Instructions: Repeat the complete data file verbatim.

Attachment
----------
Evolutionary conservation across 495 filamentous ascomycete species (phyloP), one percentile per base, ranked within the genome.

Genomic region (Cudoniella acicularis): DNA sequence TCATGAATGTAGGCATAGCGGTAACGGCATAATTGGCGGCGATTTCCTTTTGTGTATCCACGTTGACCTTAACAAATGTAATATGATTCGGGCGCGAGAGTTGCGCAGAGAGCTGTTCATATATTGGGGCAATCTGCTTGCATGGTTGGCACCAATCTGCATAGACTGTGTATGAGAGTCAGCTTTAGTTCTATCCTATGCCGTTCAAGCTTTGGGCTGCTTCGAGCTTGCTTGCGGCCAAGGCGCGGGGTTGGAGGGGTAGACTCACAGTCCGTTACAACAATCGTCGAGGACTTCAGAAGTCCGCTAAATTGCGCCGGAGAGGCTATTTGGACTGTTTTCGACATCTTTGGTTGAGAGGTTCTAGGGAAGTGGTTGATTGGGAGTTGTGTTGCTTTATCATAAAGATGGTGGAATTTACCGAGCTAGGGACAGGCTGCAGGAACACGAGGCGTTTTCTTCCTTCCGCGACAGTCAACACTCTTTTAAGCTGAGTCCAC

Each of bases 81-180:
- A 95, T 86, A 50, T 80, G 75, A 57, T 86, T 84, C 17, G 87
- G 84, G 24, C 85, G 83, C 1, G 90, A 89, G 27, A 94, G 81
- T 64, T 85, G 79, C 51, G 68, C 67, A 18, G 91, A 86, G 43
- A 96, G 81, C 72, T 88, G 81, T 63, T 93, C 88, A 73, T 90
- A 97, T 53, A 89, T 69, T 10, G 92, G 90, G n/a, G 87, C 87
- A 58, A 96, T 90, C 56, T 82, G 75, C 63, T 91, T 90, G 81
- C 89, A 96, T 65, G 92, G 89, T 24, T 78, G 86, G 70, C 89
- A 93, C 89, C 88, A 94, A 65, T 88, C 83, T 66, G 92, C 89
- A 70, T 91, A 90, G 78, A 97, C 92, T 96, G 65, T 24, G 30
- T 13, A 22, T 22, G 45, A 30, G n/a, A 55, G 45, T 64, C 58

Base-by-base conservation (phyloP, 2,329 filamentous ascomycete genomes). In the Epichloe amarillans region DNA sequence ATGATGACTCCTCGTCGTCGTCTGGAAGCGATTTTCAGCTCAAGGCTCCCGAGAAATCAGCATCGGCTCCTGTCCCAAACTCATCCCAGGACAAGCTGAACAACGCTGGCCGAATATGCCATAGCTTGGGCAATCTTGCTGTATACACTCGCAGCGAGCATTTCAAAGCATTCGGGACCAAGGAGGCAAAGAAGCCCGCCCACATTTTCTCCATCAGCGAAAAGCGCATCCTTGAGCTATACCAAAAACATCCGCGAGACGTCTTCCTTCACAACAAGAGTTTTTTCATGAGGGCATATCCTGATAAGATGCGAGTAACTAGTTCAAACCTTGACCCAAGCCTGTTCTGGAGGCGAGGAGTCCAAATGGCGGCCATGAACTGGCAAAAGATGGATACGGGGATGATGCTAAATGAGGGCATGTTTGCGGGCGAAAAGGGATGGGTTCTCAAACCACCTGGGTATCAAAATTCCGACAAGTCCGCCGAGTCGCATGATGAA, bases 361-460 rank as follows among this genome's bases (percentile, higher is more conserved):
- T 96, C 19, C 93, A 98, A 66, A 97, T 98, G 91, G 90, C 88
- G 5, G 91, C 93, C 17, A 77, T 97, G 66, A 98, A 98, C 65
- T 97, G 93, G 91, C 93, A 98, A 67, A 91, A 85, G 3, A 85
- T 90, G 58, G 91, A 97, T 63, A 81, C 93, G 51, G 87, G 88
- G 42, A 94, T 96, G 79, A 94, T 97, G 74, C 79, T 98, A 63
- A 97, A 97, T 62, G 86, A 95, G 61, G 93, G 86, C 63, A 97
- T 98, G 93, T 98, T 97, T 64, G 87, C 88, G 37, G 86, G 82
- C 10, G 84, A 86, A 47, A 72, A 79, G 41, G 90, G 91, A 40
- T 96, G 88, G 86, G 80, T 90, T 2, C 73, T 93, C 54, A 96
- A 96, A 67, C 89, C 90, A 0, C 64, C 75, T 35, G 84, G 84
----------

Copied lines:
Evolutionary conservation across 495 filamentous ascomycete species (phyloP), one percentile per base, ranked within the genome.

Genomic region (Cudoniella acicularis): DNA sequence TCATGAATGTAGGCATAGCGGTAACGGCATAATTGGCGGCGATTTCCTTTTGTGTATCCACGTTGACCTTAACAAATGTAATATGATTCGGGCGCGAGAGTTGCGCAGAGAGCTGTTCATATATTGGGGCAATCTGCTTGCATGGTTGGCACCAATCTGCATAGACTGTGTATGAGAGTCAGCTTTAGTTCTATCCTATGCCGTTCAAGCTTTGGGCTGCTTCGAGCTTGCTTGCGGCCAAGGCGCGGGGTTGGAGGGGTAGACTCACAGTCCGTTACAACAATCGTCGAGGACTTCAGAAGTCCGCTAAATTGCGCCGGAGAGGCTATTTGGACTGTTTTCGACATCTTTGGTTGAGAGGTTCTAGGGAAGTGGTTGATTGGGAGTTGTGTTGCTTTATCATAAAGATGGTGGAATTTACCGAGCTAGGGACAGGCTGCAGGAACACGAGGCGTTTTCTTCCTTCCGCGACAGTCAACACTCTTTTAAGCTGAGTCCAC

Each of bases 81-180:
- A 95, T 86, A 50, T 80, G 75, A 57, T 86, T 84, C 17, G 87
- G 84, G 24, C 85, G 83, C 1, G 90, A 89, G 27, A 94, G 81
- T 64, T 85, G 79, C 51, G 68, C 67, A 18, G 91, A 86, G 43
- A 96, G 81, C 72, T 88, G 81, T 63, T 93, C 88, A 73, T 90
- A 97, T 53, A 89, T 69, T 10, G 92, G 90, G n/a, G 87, C 87
- A 58, A 96, T 90, C 56, T 82, G 75, C 63, T 91, T 90, G 81
- C 89, A 96, T 65, G 92, G 89, T 24, T 78, G 86, G 70, C 89
- A 93, C 89, C 88, A 94, A 65, T 88, C 83, T 66, G 92, C 89
- A 70, T 91, A 90, G 78, A 97, C 92, T 96, G 65, T 24, G 30
- T 13, A 22, T 22, G 45, A 30, G n/a, A 55, G 45, T 64, C 58

Base-by-base conservation (phyloP, 2,329 filamentous ascomycete genomes). In the Epichloe amarillans region DNA sequence ATGATGACTCCTCGTCGTCGTCTGGAAGCGATTTTCAGCTCAAGGCTCCCGAGAAATCAGCATCGGCTCCTGTCCCAAACTCATCCCAGGACAAGCTGAACAACGCTGGCCGAATATGCCATAGCTTGGGCAATCTTGCTGTATACACTCGCAGCGAGCATTTCAAAGCATTCGGGACCAAGGAGGCAAAGAAGCCCGCCCACATTTTCTCCATCAGCGAAAAGCGCATCCTTGAGCTATACCAAAAACATCCGCGAGACGTCTTCCTTCACAACAAGAGTTTTTTCATGAGGGCATATCCTGATAAGATGCGAGTAACTAGTTCAAACCTTGACCCAAGCCTGTTCTGGAGGCGAGGAGTCCAAATGGCGGCCATGAACTGGCAAAAGATGGATACGGGGATGATGCTAAATGAGGGCATGTTTGCGGGCGAAAAGGGATGGGTTCTCAAACCACCTGGGTATCAAAATTCCGACAAGTCCGCCGAGTCGCATGATGAA, bases 361-460 rank as follows among this genome's bases (percentile, higher is more conserved):
- T 96, C 19, C 93, A 98, A 66, A 97, T 98, G 91, G 90, C 88
- G 5, G 91, C 93, C 17, A 77, T 97, G 66, A 98, A 98, C 65
- T 97, G 93, G 91, C 93, A 98, A 67, A 91, A 85, G 3, A 85
- T 90, G 58, G 91, A 97, T 63, A 81, C 93, G 51, G 87, G 88
- G 42, A 94, T 96, G 79, A 94, T 97, G 74, C 79, T 98, A 63
- A 97, A 97, T 62, G 86, A 95, G 61, G 93, G 86, C 63, A 97
- T 98, G 93, T 98, T 97, T 64, G 87, C 88, G 37, G 86, G 82
- C 10, G 84, A 86, A 47, A 72, A 79, G 41, G 90, G 91, A 40
- T 96, G 88, G 86, G 80, T 90, T 2, C 73, T 93, C 54, A 96
- A 96, A 67, C 89, C 90, A 0, C 64, C 75, T 35, G 84, G 84